If you happen to find yourself in Woolwich Park on Valentine’s weekend, have a glance around for Joan and Stan Dyson.

The loved-up couple saw their romance sparkle in 1950s Docklands during evening walks around a very different east london.

Even now Stan, 70, and Joan, 71, enjoy many nostalgic trip back to their former stomping ground and recently took part in Forgotten Stories, a project to shine the spotlight on the history of the area.

We chat to Stan about their romance - a tale to rival William Shakespeare’s Romeo and Juliet - as well as dating in the East End and the secret to a lasting relationship to get you in the spirit for February 14.

Just like Romeo and his star-crossed lover Juliet, you were from different districts?

We both lived in Docklands but I was about 100 yards from Royal Victoria Dock in West Silvertown, and Joan was born in Leonard Street in East Silvertown.

It was a wonderful place to live in the 40s and 50s.

As a kid we were playing on our bikes and having races in the streets, we were never indoors.

It was a wonderful time.

Tell us about the ‘peculiar’ circumstances of how you met?

I was a bit of a Mod boy when I was 15 in 1959 and I never wanted a long relationship with a girl.

I used to go to the local youth club and you’d have a dance and have a kiss in the doorway and I would say I’d might be nice to go out sometime - and I just didn’t turn up.

I didn’t want a serious relationship but one of the girls had a row with my mother and she said “If you make a date, you take a girl out.

“Why don’t you find a nice girl and bring her home to see us?”

So things started there and then, on a bus?

I never sat down on the bus - instead I would run up the stairs and get to the front.

But in September 1959 a voice in my head said sit downstairs.

There, sitting opposite me, was this girl.

She was nothing like the type of girls, all modern and dressed up.

he was wearing a long coat no make-up on her face and had four large bags of shopping on the floor around her.

But the moment I looked at her face something in my head said ‘there she is’.

It was as if I had woken up from a dream and I couldn’t remember why she was important to me.

And again, in true Romeo and Juliet style, it was unrequited?

I gave her a very big smile - and she looked at me with complete contempt.

She turned her head away in dismissal and at East Silvertown, opposite Tate and Lyle, she got off with her bags.

A few months later, she still gave you the cold shoulder at a Tate and Lyle event and then you saw her again on a bus - so when did sparks fly?

I saw her going into her house and her friend said ‘she wouldn’t go out with you’, she’s not out and about girls.

I said ‘I’ll come round at 7pm’ - I arrived at 6.30pm and suddenly all courage deserted me.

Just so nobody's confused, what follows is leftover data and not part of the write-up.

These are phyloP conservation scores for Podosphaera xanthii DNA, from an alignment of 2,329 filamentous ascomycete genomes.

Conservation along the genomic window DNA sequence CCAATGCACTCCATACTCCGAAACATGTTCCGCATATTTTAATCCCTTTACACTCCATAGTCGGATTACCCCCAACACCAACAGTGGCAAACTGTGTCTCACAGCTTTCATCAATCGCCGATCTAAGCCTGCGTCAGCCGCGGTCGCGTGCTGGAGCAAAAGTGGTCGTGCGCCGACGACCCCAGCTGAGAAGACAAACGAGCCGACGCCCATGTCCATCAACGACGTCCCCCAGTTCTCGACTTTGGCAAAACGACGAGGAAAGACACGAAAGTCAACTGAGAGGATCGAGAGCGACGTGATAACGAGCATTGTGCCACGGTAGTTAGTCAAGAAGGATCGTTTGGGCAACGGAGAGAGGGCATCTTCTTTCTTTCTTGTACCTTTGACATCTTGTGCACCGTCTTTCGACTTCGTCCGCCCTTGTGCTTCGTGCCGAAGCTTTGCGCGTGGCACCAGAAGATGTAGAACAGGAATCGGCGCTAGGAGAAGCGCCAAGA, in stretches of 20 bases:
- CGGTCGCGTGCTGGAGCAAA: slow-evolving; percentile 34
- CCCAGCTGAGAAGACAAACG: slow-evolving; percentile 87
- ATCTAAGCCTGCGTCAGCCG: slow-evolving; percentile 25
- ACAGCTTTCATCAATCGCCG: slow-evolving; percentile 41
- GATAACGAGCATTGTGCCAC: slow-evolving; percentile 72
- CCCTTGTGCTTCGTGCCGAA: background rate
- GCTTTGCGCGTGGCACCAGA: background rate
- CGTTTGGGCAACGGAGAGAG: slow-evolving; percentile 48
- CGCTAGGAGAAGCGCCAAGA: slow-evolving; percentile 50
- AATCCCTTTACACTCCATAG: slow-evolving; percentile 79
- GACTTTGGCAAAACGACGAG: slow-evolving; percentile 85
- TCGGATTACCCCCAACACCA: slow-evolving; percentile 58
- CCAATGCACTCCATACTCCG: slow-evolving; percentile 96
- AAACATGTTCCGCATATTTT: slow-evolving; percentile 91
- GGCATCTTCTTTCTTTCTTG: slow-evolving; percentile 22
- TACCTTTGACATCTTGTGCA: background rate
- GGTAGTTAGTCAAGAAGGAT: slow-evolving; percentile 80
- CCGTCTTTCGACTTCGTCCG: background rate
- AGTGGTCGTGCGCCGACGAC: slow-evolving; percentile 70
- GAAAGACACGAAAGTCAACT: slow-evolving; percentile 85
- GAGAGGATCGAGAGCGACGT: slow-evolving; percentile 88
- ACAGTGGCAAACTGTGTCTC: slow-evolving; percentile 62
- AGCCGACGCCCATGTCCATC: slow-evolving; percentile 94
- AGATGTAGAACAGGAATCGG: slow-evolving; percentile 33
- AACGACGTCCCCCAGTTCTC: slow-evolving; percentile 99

I was ready to put the door knocker down and give up but as I was pulling away from the door there was Joan.

It was as if it was all planned.

I was looking at her and she smiled, then we were chatting and we didn’t stop.

We walked and talked - and we did that for years and miles.

Stan and Joan Dyson on their wedding day

How did you known she was the one - and what’s the secret to true love?

It was the moment I saw her for the first time - in 1963, when I was 18 and she was 19, I married her at St Mark’s in Silvertown.

Every night we would walk to East Ham and talk.

If we didn’t do that, we would go from North Woolwich to South Woolwich.

In those three years, I only had one night off, I didn’t want to have it off, but I was the only person in the school swimming club who did butterfly and there was a big gala.

The secret? I think it’s true love.

I fell for her the moment I saw her - someone sprinkled some fairy dust some fairy dust when she opened that door.

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Your first date - and walk - was at an East End off licence. What were the other dating hotspots at that time?

There was the Lotus Ballroom at Forest Gate and the Tate and Lyle socials as well as Ilford Palais and the pictures at South Woolwich on a Sunday.

How do you feel about Docklands and east London now?

It’s totally different there now.

There’s a lot of nostalgia there but it’s all changed so much.

It was a different time and there were different values back then.

I don’t think I would move back again but we like visiting. We walk around places like Woolwich Park and there’s still some history.

We’ve had a happy life and we are extremely lucky.

This Valentines, we’ll probably go to the pictures and have a meal.

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